Book Review: Goblins in the Castle by Bruce Coville
Book Reviews / August 10, 2005

This story, by the author of Aliens Ate My Homework and I Left My Sneakers in Dimension X, started its life in an elementary school classroom, where the author’s half-mad, hunchbacked brother Igor made an appearance every Halloween. The classroom tradition evolved into a storybook which finally got published, so the rest of the world can fall in love with Igor and gasp with amazement, horror, and laughter at the antics of the goblins.

Book Review: The Fortune of War by Patrick O’Brian
Book Reviews / July 15, 2005

The sixth of twenty completed novels about a 19th-century Royal Navy captain named Jack Aubrey and his faithful ship’s surgeon, Stephen Maturin, is unusual in many ways. For example, in this book Aubrey is never in command of anything larger than a rowboat. As O’Brian explains in the preface, the book dramatizes actual events in naval history, inserting his fictional characters into the action. Yet even though they don’’t displace any of the real people who took part in these events—for example, Aubrey commands none of the ships that fight in the book’s two thrilling battle scenes—O’Brian’s characters make this story very much their own.

Book Review: Ender’s Game by Orson Scott Card
Book Reviews / July 8, 2005

The book that started not one but two celebrated series of science fiction novels started, in turn, as a story in Analog Magazine, which my father used to get when I was a kid, so it was always lying around. First published in 1977, it is eerily predictive of some developments such as e-mail and the internet…but mostly, it is a far-out fantasy that inhabits its own unique, somewhat futuristic world.

Book Review: The Supernaturalist by Eoin Colfer
Book Reviews / July 8, 2005

In the near future, a place called Satellite City has become the urban nightmare du jour. Everything, including the steering of individual cars, is controlled by a privately-owned satellite hanging low in the sky over town. City police, private police, and armed-and- dangerous squads of lawyers patrol the city, and “no-sponsor” orphans like Cosmo Hill are locked up in a maximum security “institute for parentally challenged boys” where they earn their keep as guinea pigs to test all kinds of products, from music videos to health-and-beauty aids. Cosmo knows that he has a slim chance of living to adulthood, and if he does, he will be sold to a labor prison on trumped-up charges. He has three choices: be adopted, die, or escape. It’s too late for door number one, so that really only leaves two…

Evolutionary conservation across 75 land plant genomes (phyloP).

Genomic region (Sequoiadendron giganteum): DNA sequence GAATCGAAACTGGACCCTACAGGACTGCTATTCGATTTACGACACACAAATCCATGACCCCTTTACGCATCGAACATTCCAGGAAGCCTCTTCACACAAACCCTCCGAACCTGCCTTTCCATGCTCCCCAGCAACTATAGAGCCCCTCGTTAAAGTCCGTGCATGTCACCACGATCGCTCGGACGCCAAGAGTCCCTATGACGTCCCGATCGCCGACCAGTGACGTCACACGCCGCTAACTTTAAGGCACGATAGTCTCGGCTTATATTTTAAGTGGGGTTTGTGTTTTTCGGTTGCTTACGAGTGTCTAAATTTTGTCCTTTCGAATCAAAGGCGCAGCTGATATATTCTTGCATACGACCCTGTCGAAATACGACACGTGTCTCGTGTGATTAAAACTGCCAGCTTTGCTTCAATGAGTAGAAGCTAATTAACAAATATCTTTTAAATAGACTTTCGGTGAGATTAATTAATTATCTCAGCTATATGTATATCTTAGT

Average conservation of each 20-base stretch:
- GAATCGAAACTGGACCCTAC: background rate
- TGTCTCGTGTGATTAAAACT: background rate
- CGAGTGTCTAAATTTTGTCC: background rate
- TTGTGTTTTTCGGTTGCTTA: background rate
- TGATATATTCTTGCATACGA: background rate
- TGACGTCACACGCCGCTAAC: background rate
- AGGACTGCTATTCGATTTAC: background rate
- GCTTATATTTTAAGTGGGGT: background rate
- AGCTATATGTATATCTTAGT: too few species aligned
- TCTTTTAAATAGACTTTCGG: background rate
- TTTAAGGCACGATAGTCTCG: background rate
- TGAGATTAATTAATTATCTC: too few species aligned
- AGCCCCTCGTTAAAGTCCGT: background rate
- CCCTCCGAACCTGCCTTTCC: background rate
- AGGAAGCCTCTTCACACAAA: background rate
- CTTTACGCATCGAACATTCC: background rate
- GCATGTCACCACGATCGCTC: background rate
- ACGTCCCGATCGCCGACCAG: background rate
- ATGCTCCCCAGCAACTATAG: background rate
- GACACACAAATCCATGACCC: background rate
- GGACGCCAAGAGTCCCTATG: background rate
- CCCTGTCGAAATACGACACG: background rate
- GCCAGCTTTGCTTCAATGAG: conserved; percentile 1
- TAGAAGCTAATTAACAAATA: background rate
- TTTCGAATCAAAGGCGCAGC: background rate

Book Review: Desolation Island by Patrick O’Brian
Book Reviews / July 8, 2005

Fifth in the series of historical novels that started with Master and Commander, this book continues the adventures of the big, jolly Royal Navy Captain Jack Aubrey and his small, melancholy friend and ship’s surgeon, Stephen Maturin. And though the mission in this book is an enormous test of Jack’s seamanship, leadership, and heroism, it is—more than the previous books in the series—really Stephen’s adventure, for the most part.

Book Review: The Mauritius Command by Patrick O’Brian
Book Reviews / July 8, 2005

This is the fourth novel of the twenty-book series about the Napoleonic-era exploits of British naval captain “Lucky” Jack Aubrey and his friend, surgeon, and intelligence officer, Stephen Maturin. Or rather, as one reader wrote to me, it is the fourth part of one huge, wandering novel in twenty parts.

Book Review: The Door in the Hedge by Robin McKinley
Book Reviews / July 5, 2005

The Newbery-Medal winning author of many novel-length books of fantasy, for youth and adults, as well as “fairy tale novelizations” like Spindle’s End, has struck again with this collection of four fairy tales elaborated with warmth, sensitivity, and compelling characters, and interesting new twists. In “The Stolen Princess,” we learn what happens in the last kingdom before the borders of Fairyland (or Faerie Land), where newborn boys sometimes disappear from their cradles, and the most beautiful girls vanish on their seventeenth birthdays, and now the only princess in that kingdom seems doomed to vanish like all the others, never to return. What will her parents and their adoring subjects do? What happens when the borders of reality are challenged?

Book Review: Magic Kingdom For Sale–Sold!
Book Reviews / June 22, 2005

The author of the acclaimed fantasy novels Running with the Demon and A Knight of the Word, as well as the best-selling Shannara series, is one of the authors most often recommended by your feedback. I have been hesitant to follow this recommendation, for two main reasons. First, it sounds like he’s already popular enough without my help. And second, he has written a lot of thickish books and, believe it or not, I’m a slow reader. I was afraid that once I got hooked on Brooks, I wouldn’t be able to read anything else for about 2 months. And that would be such a drag when I’m already in the middle of a months-long commitment to Patrick O’Brian’s novels. But I decided to sample just one of his books, in between O’Brians, and to read the rest of the series some other time. So I chose this book, the first in the (shorter) “Magic Kingdom of Landover” series.